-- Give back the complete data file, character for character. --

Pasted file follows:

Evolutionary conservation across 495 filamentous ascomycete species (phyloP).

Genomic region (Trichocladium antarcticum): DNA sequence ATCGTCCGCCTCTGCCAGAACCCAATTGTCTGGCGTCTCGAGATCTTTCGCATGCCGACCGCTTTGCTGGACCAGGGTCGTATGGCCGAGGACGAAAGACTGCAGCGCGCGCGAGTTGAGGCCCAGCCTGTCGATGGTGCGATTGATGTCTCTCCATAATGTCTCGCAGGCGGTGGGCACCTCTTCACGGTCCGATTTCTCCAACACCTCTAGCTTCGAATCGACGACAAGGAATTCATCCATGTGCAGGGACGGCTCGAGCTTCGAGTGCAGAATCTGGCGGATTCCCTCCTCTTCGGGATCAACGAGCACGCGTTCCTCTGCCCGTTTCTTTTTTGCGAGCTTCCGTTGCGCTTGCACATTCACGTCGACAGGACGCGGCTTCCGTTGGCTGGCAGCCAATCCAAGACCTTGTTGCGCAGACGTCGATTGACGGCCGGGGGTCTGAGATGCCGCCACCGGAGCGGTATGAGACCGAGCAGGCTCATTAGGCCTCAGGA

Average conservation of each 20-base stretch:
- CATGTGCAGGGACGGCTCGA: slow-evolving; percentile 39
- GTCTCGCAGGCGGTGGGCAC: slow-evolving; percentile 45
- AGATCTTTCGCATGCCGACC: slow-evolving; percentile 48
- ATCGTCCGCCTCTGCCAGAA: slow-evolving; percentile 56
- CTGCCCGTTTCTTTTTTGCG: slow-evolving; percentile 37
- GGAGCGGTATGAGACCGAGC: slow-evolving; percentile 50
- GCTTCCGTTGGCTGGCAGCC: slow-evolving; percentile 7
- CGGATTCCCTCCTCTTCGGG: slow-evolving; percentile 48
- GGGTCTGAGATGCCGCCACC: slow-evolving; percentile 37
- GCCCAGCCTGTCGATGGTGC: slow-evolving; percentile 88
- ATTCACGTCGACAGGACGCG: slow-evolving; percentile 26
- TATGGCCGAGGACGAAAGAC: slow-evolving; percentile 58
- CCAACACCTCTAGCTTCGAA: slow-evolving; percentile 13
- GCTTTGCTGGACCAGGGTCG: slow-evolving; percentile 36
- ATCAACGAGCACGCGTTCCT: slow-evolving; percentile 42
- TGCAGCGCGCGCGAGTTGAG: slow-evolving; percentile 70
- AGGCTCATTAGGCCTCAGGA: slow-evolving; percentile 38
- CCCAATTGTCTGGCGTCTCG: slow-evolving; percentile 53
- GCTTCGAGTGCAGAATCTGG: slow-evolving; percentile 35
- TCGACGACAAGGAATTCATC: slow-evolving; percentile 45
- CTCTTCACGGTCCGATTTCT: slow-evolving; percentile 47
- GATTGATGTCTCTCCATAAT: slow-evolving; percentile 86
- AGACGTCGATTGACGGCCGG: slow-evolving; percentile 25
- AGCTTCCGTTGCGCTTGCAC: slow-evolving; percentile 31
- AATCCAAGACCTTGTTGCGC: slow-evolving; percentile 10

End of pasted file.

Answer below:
Evolutionary conservation across 495 filamentous ascomycete species (phyloP).

Genomic region (Trichocladium antarcticum): DNA sequence ATCGTCCGCCTCTGCCAGAACCCAATTGTCTGGCGTCTCGAGATCTTTCGCATGCCGACCGCTTTGCTGGACCAGGGTCGTATGGCCGAGGACGAAAGACTGCAGCGCGCGCGAGTTGAGGCCCAGCCTGTCGATGGTGCGATTGATGTCTCTCCATAATGTCTCGCAGGCGGTGGGCACCTCTTCACGGTCCGATTTCTCCAACACCTCTAGCTTCGAATCGACGACAAGGAATTCATCCATGTGCAGGGACGGCTCGAGCTTCGAGTGCAGAATCTGGCGGATTCCCTCCTCTTCGGGATCAACGAGCACGCGTTCCTCTGCCCGTTTCTTTTTTGCGAGCTTCCGTTGCGCTTGCACATTCACGTCGACAGGACGCGGCTTCCGTTGGCTGGCAGCCAATCCAAGACCTTGTTGCGCAGACGTCGATTGACGGCCGGGGGTCTGAGATGCCGCCACCGGAGCGGTATGAGACCGAGCAGGCTCATTAGGCCTCAGGA

Average conservation of each 20-base stretch:
- CATGTGCAGGGACGGCTCGA: slow-evolving; percentile 39
- GTCTCGCAGGCGGTGGGCAC: slow-evolving; percentile 45
- AGATCTTTCGCATGCCGACC: slow-evolving; percentile 48
- ATCGTCCGCCTCTGCCAGAA: slow-evolving; percentile 56
- CTGCCCGTTTCTTTTTTGCG: slow-evolving; percentile 37
- GGAGCGGTATGAGACCGAGC: slow-evolving; percentile 50
- GCTTCCGTTGGCTGGCAGCC: slow-evolving; percentile 7
- CGGATTCCCTCCTCTTCGGG: slow-evolving; percentile 48
- GGGTCTGAGATGCCGCCACC: slow-evolving; percentile 37
- GCCCAGCCTGTCGATGGTGC: slow-evolving; percentile 88
- ATTCACGTCGACAGGACGCG: slow-evolving; percentile 26
- TATGGCCGAGGACGAAAGAC: slow-evolving; percentile 58
- CCAACACCTCTAGCTTCGAA: slow-evolving; percentile 13
- GCTTTGCTGGACCAGGGTCG: slow-evolving; percentile 36
- ATCAACGAGCACGCGTTCCT: slow-evolving; percentile 42
- TGCAGCGCGCGCGAGTTGAG: slow-evolving; percentile 70
- AGGCTCATTAGGCCTCAGGA: slow-evolving; percentile 38
- CCCAATTGTCTGGCGTCTCG: slow-evolving; percentile 53
- GCTTCGAGTGCAGAATCTGG: slow-evolving; percentile 35
- TCGACGACAAGGAATTCATC: slow-evolving; percentile 45
- CTCTTCACGGTCCGATTTCT: slow-evolving; percentile 47
- GATTGATGTCTCTCCATAAT: slow-evolving; percentile 86
- AGACGTCGATTGACGGCCGG: slow-evolving; percentile 25
- AGCTTCCGTTGCGCTTGCAC: slow-evolving; percentile 31
- AATCCAAGACCTTGTTGCGC: slow-evolving; percentile 10